Taxes are a dirty word that neither political party (current Democrats running for Governor notwithstanding) wants to be accused of supporting. To avoid being labeled “tax and spenders” New Hampshire’s elected officials have been very creative in finding ways to provide tax benefits to politically favored industries without directly raising taxes. They often do it by increasing your electricity rates.
The latest attempt to extract more money from ratepayers’ pocketbooks comes in the form of two bills vetoed by Governor Sununu—SB 365 and SB 446.
SB 365 would force two of the four New Hampshire utilities to purchase electricity at several times market rates from inefficient biomass and trash-to-energy power plants. The New Hampshire Public Utilities Commission estimated the increased costs to local families and businesses to be approximately $20 million per year to keep these plants operational. These plants can’t compete in our current electricity markets, which reward lower-cost plants with energy market sales. However, and this is important, these plants would also not survive the “used and useful” principle fundamental to utility ratemaking. In layman’s terms, without legislation there is no way the PUC would allow these plants to operate because they are literally worthless to ratepayers. By forcing ratepayers to prop up these foreign owned plants, the Legislature is creating a back-door tax on your utility bill.
One of the most specious claims by proponents of the biomass tax is that ratepayers would pay $17 million per year in increased capacity costs if we “lost” 100 MW of biomass generation. This argument displays a misunderstanding of how New England’s forward capacity market operates. Capacity market auctions occur annually to meet the region’s installed capacity requirements three years into the future. That means the biomass plants still have a forward capacity supply obligation. If they can’t meet their obligations, market rules place the cost of meeting the “lost capacity” on these generators, not ratepayers. Considering New Hampshire ratepayers will pay roughly $500,000 in capacity for these plants as of the most recent capacity auction—someone really needs to explain how they derived that $17 million number.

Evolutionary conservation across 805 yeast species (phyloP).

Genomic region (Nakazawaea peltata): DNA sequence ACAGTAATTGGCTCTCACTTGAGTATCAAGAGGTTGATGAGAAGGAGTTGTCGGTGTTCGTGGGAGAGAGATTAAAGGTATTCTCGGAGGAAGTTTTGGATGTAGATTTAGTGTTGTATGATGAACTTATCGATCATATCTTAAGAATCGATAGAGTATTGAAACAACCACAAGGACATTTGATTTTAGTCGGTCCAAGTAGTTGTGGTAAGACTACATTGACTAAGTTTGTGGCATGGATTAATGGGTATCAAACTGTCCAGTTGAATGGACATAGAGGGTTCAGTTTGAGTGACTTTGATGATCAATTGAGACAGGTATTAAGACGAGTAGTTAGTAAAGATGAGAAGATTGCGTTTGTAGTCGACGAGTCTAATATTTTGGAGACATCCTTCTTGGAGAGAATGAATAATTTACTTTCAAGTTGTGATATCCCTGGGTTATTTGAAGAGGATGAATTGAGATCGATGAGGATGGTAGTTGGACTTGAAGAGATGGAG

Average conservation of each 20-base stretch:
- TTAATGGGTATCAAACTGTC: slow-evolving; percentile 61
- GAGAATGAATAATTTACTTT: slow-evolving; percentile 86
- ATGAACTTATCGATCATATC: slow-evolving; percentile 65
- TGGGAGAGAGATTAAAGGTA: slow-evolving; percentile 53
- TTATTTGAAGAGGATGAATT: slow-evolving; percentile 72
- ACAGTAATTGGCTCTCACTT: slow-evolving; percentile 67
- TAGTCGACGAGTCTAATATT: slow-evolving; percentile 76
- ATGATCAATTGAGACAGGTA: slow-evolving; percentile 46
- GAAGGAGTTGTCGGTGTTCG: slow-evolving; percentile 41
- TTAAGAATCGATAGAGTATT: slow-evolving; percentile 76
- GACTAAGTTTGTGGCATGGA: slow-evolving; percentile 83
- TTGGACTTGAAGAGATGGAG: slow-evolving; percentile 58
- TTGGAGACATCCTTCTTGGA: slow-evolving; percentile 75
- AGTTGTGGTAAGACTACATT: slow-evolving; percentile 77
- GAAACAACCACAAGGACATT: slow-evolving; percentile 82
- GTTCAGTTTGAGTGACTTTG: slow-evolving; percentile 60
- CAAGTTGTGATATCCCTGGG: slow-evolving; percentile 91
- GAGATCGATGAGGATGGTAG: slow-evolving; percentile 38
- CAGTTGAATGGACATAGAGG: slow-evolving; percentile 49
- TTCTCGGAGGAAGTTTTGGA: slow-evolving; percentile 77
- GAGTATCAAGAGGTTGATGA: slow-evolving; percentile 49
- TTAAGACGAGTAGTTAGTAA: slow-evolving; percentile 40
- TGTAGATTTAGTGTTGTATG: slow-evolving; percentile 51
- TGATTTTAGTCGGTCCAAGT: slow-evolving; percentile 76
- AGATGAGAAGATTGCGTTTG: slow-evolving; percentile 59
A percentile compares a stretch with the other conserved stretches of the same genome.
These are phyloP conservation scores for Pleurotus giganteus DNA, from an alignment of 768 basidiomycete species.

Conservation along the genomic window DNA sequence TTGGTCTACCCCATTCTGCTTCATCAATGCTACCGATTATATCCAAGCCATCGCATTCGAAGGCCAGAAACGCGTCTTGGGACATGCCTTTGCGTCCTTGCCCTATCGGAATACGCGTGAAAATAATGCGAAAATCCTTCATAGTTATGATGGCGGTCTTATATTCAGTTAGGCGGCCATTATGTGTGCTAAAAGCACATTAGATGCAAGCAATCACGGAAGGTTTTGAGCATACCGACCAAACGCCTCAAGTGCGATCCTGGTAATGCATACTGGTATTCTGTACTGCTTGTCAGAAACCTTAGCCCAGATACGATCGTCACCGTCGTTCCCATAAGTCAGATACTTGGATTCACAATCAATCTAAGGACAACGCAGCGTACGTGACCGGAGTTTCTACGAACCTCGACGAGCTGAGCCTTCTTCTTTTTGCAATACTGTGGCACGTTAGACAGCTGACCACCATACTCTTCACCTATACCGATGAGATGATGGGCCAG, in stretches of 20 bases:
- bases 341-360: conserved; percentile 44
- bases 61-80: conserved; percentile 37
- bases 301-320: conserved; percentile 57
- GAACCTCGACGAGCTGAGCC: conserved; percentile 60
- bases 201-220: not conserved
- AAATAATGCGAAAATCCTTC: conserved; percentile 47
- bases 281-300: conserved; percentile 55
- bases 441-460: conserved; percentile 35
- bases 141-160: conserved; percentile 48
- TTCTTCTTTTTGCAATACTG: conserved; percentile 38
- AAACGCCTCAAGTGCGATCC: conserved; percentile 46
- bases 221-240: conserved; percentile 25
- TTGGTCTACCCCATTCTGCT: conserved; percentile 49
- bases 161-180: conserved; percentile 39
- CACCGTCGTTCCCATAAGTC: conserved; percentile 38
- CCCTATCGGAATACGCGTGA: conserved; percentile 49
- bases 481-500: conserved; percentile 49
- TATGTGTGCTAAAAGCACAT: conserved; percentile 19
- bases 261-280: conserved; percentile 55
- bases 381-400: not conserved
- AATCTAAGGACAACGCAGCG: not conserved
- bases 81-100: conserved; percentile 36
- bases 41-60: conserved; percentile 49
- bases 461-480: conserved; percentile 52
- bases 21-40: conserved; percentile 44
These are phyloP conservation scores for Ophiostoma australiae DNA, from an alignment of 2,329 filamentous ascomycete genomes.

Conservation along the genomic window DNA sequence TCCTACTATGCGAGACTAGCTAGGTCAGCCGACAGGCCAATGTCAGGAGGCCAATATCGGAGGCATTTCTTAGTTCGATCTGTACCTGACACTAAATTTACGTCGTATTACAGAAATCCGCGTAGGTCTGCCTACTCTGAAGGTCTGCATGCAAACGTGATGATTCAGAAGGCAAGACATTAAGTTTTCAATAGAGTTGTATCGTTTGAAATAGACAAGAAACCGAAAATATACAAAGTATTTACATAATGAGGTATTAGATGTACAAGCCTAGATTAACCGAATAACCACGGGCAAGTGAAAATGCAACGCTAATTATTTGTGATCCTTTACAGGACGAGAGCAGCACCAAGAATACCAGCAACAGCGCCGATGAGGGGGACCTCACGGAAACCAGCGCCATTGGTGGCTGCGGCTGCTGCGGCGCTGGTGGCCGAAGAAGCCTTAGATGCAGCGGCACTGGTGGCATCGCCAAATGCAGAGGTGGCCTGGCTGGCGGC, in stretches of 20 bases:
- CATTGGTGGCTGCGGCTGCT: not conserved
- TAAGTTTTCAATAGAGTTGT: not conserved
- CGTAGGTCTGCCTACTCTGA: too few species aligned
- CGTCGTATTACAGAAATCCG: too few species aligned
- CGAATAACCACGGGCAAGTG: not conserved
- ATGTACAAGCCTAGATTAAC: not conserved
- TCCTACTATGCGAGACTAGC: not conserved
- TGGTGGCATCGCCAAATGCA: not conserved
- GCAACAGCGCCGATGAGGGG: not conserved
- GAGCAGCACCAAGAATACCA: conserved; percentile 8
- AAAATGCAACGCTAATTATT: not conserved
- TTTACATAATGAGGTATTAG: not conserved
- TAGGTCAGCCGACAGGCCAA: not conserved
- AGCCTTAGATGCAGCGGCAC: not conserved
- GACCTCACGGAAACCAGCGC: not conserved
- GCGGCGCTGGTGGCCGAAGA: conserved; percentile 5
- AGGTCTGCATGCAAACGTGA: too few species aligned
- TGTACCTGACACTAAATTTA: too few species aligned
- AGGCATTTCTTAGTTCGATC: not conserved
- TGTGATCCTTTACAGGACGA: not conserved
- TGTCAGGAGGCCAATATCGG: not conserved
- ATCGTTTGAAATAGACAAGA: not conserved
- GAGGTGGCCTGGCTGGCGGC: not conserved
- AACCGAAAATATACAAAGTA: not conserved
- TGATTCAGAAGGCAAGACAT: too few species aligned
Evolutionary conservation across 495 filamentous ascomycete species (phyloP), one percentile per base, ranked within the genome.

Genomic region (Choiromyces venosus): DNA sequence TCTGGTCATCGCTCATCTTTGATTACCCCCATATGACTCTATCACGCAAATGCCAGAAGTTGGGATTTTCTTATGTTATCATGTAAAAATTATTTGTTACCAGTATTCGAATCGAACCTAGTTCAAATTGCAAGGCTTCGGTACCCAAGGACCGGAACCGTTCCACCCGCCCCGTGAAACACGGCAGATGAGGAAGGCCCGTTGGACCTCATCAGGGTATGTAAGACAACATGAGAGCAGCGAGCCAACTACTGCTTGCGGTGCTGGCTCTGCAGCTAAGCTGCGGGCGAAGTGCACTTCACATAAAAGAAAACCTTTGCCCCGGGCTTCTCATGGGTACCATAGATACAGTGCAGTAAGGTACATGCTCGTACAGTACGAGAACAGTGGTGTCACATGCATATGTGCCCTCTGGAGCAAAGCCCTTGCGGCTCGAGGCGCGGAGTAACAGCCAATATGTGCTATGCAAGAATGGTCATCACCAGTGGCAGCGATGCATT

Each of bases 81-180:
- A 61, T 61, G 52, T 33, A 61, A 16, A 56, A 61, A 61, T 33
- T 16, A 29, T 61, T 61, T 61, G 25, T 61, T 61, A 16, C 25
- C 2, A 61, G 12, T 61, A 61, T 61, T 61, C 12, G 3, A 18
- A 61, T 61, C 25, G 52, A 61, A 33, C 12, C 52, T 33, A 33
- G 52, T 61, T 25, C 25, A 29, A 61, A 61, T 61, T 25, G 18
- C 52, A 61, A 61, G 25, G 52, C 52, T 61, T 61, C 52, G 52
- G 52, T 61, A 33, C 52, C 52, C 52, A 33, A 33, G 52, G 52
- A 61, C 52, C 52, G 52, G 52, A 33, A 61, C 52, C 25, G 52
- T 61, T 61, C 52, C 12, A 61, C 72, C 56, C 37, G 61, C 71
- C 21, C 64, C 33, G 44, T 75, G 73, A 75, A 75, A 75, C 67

If our elected officials have determined that the state needs to appropriate funds to cull low-grade wood from New Hampshire’s forests, then they should transparently take that money from the general fund. But legislators, especially Republicans, don’t want to be seen as increasing taxes or adding to the budget. The truth is, if they support SB 365 then they are supporting a broad-based tax and one that will hit every customer served by Eversource and Unitil.
Similarly, SB 446 will compensate small solar and hydro generators at several times the price paid to other generators. Why is this bad for ratepayers? Because solar and small-hydro are resources whose excess generation is exported to the distribution system intermittently, not when it is needed relative to electricity demand.
While the potential costs are not easy to estimate, they are real, and they will continue to grow if suppliers are forced to pay above market costs for power. Default energy is the fully bundled cost of electricity supply, including energy, capacity and ancillary market costs, hedging, and risk premiums, but these small generators don’t provide most of these attributes. The more we bake intermittent resources into rates, the higher the risk premium is going to be to account for them. These costs are passed on to all other ratepayers. Even Massachusetts’ regulators have recognized that there is a cost-shift from net metering customers to non-net metering customers. New Hampshire should learn from their mistakes.
Manufacturers and the New Hampshire Business and Industry Association have been vocal about the need to lower electricity costs. Over the past few years we have seen Sturm, Ruger & Company, HK, Foss and others expand to other states with lower electricity rates. BAE Systems is expanding operations outside of New Hampshire and it has been reported that Hitchiner Manufacturing, which has hundreds of employees, was considering expanding to a state that would have saved them millions in electricity costs
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. NERA recently participated in a roundtable energy discussion at Sig Sauer in Epping where we learned that the manufacturer’s electricity costs are twice what they are for a similar facility in Arkansas. What would happen to the Seacoast’s economy if Sig Sauer moved its 1500 jobs to Arkansas because New Hampshire repeatedly passes bills that raise electricity costs?
With his vetoes, Governor Sununu showed that he is interested in looking out for all of New Hampshire’s ratepayers—not just the privileged few. Our legislators should do the same and sustain his vetoes.
Marc Brown is the President of the New England Ratepayers Association, a nonprofit dedicated to protecting ratepayers in New England.